trickle: Bandwidth shaping … I think

I promise you: This is a screenshot of Midnight Commander running in an envelope created by trickle, in the middle of a download from the Debian FTP site.


The problem with that image is, I asked trickle to limit the download speed to 20kbps, and I’m not so sure it got the message.

trickle is a bandwidth shaper that supposedly can run in userspace, meaning it doesn’t need root privileges. Something like that might be useful for a download manager or any time you want something to download in the background, but not hog the entire line.

My problem is that, three or four times now, and with examples directly off the man page, trickle doesn’t seem to be doing its job. Download speeds appear to be well beyond the limits I ask trickle to enforce, as you can see above. You try it and see what happens:

trickle -s -u 10 -d 20 mc

I think my difficulty is compounded by the fact that, as far as I can tell, trickle doesn’t really show any output, so I’m not even sure it’s doing something back there.

This is another one of those times when I suspect I did something wrong, or configured it incorrectly, and as a result trickle is just twiddling its thumbs in the background. Still, it’s kind of hard to go wrong when you copy-and-paste from the man page. 🙄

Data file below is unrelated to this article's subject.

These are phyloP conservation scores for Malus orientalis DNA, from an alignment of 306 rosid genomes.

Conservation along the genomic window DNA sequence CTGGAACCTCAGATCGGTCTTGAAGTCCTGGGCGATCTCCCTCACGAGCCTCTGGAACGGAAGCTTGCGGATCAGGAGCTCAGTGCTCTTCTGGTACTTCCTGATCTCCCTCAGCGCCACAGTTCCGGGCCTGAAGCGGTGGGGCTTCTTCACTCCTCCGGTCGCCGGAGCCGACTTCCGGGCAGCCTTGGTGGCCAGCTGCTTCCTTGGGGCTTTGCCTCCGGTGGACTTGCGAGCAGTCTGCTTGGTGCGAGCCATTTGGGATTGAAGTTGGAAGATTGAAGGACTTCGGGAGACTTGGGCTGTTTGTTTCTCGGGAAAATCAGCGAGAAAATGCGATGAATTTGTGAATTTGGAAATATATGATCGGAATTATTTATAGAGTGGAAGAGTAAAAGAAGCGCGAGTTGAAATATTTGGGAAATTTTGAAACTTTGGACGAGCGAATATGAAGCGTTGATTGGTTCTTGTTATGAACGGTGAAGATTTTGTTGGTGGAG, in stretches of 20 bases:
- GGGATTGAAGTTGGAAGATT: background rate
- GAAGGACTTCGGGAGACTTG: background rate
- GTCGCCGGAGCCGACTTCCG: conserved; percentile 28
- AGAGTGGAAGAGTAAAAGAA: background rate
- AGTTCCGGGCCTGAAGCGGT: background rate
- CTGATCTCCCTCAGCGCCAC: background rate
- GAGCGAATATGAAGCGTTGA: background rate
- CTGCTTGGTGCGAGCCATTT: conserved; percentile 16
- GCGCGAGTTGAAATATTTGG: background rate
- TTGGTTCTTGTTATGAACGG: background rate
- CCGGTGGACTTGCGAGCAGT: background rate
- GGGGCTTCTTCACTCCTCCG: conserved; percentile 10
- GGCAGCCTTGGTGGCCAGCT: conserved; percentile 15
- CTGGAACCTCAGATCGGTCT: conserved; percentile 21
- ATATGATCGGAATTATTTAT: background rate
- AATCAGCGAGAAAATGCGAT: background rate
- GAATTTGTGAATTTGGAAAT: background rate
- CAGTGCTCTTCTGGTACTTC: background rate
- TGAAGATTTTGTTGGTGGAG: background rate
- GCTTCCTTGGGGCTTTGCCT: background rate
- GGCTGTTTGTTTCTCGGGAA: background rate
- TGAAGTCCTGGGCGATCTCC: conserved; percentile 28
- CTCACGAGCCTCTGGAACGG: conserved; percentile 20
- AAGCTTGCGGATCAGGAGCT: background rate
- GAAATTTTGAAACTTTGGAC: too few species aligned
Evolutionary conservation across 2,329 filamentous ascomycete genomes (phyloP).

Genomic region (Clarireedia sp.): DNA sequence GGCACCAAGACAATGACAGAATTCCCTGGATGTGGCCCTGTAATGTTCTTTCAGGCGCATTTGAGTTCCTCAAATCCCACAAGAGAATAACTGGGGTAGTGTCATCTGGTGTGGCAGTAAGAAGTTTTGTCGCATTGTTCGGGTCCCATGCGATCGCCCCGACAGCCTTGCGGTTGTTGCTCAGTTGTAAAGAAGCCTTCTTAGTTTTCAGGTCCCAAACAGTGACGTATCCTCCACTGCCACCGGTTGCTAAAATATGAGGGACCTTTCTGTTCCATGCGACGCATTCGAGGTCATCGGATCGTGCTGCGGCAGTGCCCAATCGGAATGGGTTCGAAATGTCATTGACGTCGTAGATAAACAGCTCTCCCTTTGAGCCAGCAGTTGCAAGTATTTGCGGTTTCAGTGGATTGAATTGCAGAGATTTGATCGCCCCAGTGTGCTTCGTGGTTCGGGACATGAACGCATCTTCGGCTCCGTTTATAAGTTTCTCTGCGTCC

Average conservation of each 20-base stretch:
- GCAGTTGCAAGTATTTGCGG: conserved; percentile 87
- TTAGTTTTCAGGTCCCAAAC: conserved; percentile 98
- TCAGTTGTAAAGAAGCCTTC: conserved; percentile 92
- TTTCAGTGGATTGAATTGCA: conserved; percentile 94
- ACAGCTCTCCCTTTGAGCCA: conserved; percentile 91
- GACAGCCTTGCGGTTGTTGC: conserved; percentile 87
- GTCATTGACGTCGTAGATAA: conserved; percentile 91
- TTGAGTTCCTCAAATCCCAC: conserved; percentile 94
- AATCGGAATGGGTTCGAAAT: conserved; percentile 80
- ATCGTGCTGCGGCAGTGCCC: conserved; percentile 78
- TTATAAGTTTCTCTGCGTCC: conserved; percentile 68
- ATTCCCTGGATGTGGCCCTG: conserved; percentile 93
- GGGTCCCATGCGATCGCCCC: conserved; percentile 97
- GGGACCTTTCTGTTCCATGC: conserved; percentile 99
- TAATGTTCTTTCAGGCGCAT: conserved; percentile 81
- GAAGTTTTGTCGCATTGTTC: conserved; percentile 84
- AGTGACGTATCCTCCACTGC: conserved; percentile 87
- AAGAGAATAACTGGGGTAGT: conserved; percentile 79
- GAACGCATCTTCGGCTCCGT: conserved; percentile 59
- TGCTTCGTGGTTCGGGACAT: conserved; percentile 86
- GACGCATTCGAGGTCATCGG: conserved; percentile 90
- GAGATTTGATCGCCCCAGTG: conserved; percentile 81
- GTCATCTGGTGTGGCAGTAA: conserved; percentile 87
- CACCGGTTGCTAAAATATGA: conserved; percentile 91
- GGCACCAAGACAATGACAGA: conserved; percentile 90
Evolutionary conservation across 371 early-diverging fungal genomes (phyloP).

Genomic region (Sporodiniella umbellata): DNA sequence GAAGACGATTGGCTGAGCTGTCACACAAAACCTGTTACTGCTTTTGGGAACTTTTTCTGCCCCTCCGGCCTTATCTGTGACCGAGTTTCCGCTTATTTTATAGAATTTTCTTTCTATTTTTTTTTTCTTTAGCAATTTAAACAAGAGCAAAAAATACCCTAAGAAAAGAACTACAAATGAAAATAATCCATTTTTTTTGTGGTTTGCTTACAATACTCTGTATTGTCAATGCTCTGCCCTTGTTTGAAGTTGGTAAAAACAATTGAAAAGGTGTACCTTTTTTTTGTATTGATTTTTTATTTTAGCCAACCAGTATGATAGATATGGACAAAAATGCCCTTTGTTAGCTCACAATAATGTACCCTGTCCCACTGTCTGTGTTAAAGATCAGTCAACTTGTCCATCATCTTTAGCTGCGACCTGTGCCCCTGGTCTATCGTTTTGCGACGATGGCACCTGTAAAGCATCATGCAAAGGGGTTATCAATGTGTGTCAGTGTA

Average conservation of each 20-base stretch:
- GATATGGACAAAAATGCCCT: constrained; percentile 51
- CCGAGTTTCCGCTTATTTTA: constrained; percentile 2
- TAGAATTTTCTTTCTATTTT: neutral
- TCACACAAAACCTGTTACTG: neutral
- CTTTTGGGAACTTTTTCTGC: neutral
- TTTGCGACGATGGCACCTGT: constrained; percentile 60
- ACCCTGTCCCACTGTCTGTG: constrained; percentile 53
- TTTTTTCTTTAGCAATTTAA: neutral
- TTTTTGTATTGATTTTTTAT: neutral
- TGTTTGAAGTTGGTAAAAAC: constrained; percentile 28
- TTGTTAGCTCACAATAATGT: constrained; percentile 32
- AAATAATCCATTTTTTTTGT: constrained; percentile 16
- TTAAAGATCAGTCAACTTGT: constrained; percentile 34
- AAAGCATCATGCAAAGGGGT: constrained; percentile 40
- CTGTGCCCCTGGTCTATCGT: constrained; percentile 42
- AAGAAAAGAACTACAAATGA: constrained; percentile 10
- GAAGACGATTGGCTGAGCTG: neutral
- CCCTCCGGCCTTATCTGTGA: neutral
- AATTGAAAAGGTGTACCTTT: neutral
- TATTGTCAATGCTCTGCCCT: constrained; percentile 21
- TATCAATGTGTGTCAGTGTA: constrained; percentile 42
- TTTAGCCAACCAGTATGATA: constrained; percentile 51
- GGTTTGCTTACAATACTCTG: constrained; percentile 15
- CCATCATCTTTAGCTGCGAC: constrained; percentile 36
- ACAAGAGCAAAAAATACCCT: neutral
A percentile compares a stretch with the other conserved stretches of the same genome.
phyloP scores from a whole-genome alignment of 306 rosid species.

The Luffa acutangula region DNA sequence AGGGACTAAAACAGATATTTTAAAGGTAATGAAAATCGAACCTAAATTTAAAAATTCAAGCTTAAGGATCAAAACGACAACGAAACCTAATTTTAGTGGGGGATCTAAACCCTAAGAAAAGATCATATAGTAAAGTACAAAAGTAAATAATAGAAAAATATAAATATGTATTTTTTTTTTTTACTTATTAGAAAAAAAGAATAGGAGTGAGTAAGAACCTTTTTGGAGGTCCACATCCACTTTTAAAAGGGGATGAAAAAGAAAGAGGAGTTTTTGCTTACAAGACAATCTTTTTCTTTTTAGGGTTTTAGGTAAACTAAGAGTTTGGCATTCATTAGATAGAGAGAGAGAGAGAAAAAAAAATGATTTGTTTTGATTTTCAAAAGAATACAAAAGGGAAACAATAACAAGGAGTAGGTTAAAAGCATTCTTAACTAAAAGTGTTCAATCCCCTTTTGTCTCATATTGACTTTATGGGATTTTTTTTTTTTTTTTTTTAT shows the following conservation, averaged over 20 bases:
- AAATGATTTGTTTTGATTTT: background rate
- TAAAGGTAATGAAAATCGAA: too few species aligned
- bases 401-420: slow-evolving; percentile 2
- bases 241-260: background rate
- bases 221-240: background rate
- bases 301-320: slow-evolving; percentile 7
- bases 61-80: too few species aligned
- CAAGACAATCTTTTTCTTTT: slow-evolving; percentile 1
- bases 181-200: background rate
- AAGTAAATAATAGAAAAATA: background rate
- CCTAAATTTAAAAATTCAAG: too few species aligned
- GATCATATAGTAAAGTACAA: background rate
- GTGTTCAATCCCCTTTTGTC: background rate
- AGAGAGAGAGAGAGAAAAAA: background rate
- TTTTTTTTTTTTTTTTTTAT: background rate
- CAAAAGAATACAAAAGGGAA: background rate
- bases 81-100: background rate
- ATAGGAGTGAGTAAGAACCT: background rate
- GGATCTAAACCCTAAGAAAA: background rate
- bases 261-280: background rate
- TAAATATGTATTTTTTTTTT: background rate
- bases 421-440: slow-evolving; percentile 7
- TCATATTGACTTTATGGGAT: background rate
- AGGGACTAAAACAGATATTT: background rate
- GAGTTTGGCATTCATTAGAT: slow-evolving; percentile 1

The only other reason I could think of for trickle’s apparent reluctance is that the code is well over a decade old. If trickle has run into the same difficulties as the dozens of other programs lost to time, then that might explain a few things.

I’ll leave it to you to try trickle and see if it does what it was intended to do. If you get it working, please send me a note and tell me how. Thanks in advance. 😉

8 thoughts on “trickle: Bandwidth shaping … I think

    1. K.Mandla Post author

      Curiouser and curiouser. I’ll try to rebuild it and see if it works correctly. Thanks for letting me know; I had a feeling it was something on my end. Cheers!

    2. darkstarsword

      Trickle uses LD_PRELOAD to override the socket libc calls and insert delays in an attempt to indirectly coerce the sender to slow down (only the sender can throttle a connection and there is no way in the TCP protocol for the receiver to directly tell it to do so, but TCP will automatically rate limit if it believes that packets are being dropped or significantly delayed).

      The reason that your trickle sudo pacman didn’t work is that LD_PRELOAD will not work on suid/sgid binaries (such as sudo) because that would be a major security hole – as you noted putting the sudo before trickle will work as then the LD_PRELOAD from trickle is not trying to act on a suid binary, but rather directly on pacman (also, by that point in the command line it’s already root).

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  2. Jason Hamilton (@laydros)

    I recently started working somewhere that we only have a single T1 line, so 1.5Mbit max, and I don’t want to hog all the bandwidth. So I googled around and discovered trickle. I have only tried it with wget and youtube-dl. All I have tried is something like:

    $ trickle -d 50 wget

    And it seems to work pretty well for those.

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